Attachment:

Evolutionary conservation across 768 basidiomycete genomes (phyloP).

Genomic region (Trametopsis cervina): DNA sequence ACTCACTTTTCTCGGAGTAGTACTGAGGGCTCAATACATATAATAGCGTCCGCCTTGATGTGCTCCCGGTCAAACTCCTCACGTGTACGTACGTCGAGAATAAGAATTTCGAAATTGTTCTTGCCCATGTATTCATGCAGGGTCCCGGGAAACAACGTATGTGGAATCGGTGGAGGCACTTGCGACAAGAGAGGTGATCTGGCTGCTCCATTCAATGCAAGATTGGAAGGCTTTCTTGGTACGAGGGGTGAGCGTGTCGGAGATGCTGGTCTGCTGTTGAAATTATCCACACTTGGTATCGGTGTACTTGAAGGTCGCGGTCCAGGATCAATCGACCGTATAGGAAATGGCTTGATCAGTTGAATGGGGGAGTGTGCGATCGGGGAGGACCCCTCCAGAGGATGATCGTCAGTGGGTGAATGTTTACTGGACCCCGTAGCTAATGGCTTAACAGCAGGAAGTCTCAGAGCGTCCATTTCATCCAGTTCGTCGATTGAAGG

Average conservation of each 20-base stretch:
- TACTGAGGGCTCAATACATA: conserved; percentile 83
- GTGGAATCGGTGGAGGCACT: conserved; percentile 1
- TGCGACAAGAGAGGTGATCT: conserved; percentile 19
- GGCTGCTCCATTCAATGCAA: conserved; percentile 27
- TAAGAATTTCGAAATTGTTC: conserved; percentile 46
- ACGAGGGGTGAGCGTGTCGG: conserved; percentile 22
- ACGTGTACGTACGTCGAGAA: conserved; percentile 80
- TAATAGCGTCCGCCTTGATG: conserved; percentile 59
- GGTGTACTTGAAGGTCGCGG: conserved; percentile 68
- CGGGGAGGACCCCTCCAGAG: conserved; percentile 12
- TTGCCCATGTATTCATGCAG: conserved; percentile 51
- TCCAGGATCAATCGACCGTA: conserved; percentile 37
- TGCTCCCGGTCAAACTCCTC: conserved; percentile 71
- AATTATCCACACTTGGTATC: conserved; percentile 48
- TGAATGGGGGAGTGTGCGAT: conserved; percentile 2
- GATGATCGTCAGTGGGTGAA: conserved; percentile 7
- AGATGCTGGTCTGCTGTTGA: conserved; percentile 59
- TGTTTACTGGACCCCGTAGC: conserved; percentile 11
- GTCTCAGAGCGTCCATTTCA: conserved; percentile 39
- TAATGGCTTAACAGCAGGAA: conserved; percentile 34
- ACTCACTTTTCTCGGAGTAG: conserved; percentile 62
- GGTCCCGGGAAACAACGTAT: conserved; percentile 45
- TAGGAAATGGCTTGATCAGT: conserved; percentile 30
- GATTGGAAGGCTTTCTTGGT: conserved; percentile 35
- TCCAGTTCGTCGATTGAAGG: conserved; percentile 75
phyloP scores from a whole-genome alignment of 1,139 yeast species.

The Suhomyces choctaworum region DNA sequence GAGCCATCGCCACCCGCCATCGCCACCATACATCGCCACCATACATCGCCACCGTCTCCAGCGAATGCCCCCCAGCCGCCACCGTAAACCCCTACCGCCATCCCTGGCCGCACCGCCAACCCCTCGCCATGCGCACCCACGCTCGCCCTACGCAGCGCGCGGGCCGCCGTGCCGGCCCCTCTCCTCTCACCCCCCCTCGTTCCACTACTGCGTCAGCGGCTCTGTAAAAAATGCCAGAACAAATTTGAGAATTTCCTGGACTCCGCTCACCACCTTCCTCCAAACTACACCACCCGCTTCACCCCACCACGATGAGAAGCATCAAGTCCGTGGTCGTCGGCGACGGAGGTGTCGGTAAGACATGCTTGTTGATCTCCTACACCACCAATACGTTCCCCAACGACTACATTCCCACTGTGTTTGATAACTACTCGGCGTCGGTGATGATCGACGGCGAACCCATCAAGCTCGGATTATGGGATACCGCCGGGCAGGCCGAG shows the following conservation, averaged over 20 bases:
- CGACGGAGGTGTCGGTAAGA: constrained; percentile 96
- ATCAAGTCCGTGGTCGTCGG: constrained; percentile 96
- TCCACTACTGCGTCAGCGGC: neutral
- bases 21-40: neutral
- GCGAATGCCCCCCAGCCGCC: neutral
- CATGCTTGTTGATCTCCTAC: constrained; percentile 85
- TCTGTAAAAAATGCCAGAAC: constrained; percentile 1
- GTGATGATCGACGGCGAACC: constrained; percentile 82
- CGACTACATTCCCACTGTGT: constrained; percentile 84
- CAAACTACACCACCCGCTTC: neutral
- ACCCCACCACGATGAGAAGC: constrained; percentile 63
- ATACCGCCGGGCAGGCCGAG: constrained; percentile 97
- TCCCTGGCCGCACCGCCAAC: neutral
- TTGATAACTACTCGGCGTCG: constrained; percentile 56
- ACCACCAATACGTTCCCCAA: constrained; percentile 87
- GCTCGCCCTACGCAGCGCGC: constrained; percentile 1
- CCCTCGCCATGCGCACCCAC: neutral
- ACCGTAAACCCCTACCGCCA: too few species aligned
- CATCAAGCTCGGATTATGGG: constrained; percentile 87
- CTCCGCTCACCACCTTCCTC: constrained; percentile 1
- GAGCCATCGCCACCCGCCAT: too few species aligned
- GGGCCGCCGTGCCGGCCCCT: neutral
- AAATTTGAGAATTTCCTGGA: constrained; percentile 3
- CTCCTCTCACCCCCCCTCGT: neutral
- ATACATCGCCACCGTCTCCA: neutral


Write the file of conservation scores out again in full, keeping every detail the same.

Evolutionary conservation across 768 basidiomycete genomes (phyloP).

Genomic region (Trametopsis cervina): DNA sequence ACTCACTTTTCTCGGAGTAGTACTGAGGGCTCAATACATATAATAGCGTCCGCCTTGATGTGCTCCCGGTCAAACTCCTCACGTGTACGTACGTCGAGAATAAGAATTTCGAAATTGTTCTTGCCCATGTATTCATGCAGGGTCCCGGGAAACAACGTATGTGGAATCGGTGGAGGCACTTGCGACAAGAGAGGTGATCTGGCTGCTCCATTCAATGCAAGATTGGAAGGCTTTCTTGGTACGAGGGGTGAGCGTGTCGGAGATGCTGGTCTGCTGTTGAAATTATCCACACTTGGTATCGGTGTACTTGAAGGTCGCGGTCCAGGATCAATCGACCGTATAGGAAATGGCTTGATCAGTTGAATGGGGGAGTGTGCGATCGGGGAGGACCCCTCCAGAGGATGATCGTCAGTGGGTGAATGTTTACTGGACCCCGTAGCTAATGGCTTAACAGCAGGAAGTCTCAGAGCGTCCATTTCATCCAGTTCGTCGATTGAAGG

Average conservation of each 20-base stretch:
- TACTGAGGGCTCAATACATA: conserved; percentile 83
- GTGGAATCGGTGGAGGCACT: conserved; percentile 1
- TGCGACAAGAGAGGTGATCT: conserved; percentile 19
- GGCTGCTCCATTCAATGCAA: conserved; percentile 27
- TAAGAATTTCGAAATTGTTC: conserved; percentile 46
- ACGAGGGGTGAGCGTGTCGG: conserved; percentile 22
- ACGTGTACGTACGTCGAGAA: conserved; percentile 80
- TAATAGCGTCCGCCTTGATG: conserved; percentile 59
- GGTGTACTTGAAGGTCGCGG: conserved; percentile 68
- CGGGGAGGACCCCTCCAGAG: conserved; percentile 12
- TTGCCCATGTATTCATGCAG: conserved; percentile 51
- TCCAGGATCAATCGACCGTA: conserved; percentile 37
- TGCTCCCGGTCAAACTCCTC: conserved; percentile 71
- AATTATCCACACTTGGTATC: conserved; percentile 48
- TGAATGGGGGAGTGTGCGAT: conserved; percentile 2
- GATGATCGTCAGTGGGTGAA: conserved; percentile 7
- AGATGCTGGTCTGCTGTTGA: conserved; percentile 59
- TGTTTACTGGACCCCGTAGC: conserved; percentile 11
- GTCTCAGAGCGTCCATTTCA: conserved; percentile 39
- TAATGGCTTAACAGCAGGAA: conserved; percentile 34
- ACTCACTTTTCTCGGAGTAG: conserved; percentile 62
- GGTCCCGGGAAACAACGTAT: conserved; percentile 45
- TAGGAAATGGCTTGATCAGT: conserved; percentile 30
- GATTGGAAGGCTTTCTTGGT: conserved; percentile 35
- TCCAGTTCGTCGATTGAAGG: conserved; percentile 75
phyloP scores from a whole-genome alignment of 1,139 yeast species.

The Suhomyces choctaworum region DNA sequence GAGCCATCGCCACCCGCCATCGCCACCATACATCGCCACCATACATCGCCACCGTCTCCAGCGAATGCCCCCCAGCCGCCACCGTAAACCCCTACCGCCATCCCTGGCCGCACCGCCAACCCCTCGCCATGCGCACCCACGCTCGCCCTACGCAGCGCGCGGGCCGCCGTGCCGGCCCCTCTCCTCTCACCCCCCCTCGTTCCACTACTGCGTCAGCGGCTCTGTAAAAAATGCCAGAACAAATTTGAGAATTTCCTGGACTCCGCTCACCACCTTCCTCCAAACTACACCACCCGCTTCACCCCACCACGATGAGAAGCATCAAGTCCGTGGTCGTCGGCGACGGAGGTGTCGGTAAGACATGCTTGTTGATCTCCTACACCACCAATACGTTCCCCAACGACTACATTCCCACTGTGTTTGATAACTACTCGGCGTCGGTGATGATCGACGGCGAACCCATCAAGCTCGGATTATGGGATACCGCCGGGCAGGCCGAG shows the following conservation, averaged over 20 bases:
- CGACGGAGGTGTCGGTAAGA: constrained; percentile 96
- ATCAAGTCCGTGGTCGTCGG: constrained; percentile 96
- TCCACTACTGCGTCAGCGGC: neutral
- bases 21-40: neutral
- GCGAATGCCCCCCAGCCGCC: neutral
- CATGCTTGTTGATCTCCTAC: constrained; percentile 85
- TCTGTAAAAAATGCCAGAAC: constrained; percentile 1
- GTGATGATCGACGGCGAACC: constrained; percentile 82
- CGACTACATTCCCACTGTGT: constrained; percentile 84
- CAAACTACACCACCCGCTTC: neutral
- ACCCCACCACGATGAGAAGC: constrained; percentile 63
- ATACCGCCGGGCAGGCCGAG: constrained; percentile 97
- TCCCTGGCCGCACCGCCAAC: neutral
- TTGATAACTACTCGGCGTCG: constrained; percentile 56
- ACCACCAATACGTTCCCCAA: constrained; percentile 87
- GCTCGCCCTACGCAGCGCGC: constrained; percentile 1
- CCCTCGCCATGCGCACCCAC: neutral
- ACCGTAAACCCCTACCGCCA: too few species aligned
- CATCAAGCTCGGATTATGGG: constrained; percentile 87
- CTCCGCTCACCACCTTCCTC: constrained; percentile 1
- GAGCCATCGCCACCCGCCAT: too few species aligned
- GGGCCGCCGTGCCGGCCCCT: neutral
- AAATTTGAGAATTTCCTGGA: constrained; percentile 3
- CTCCTCTCACCCCCCCTCGT: neutral
- ATACATCGCCACCGTCTCCA: neutral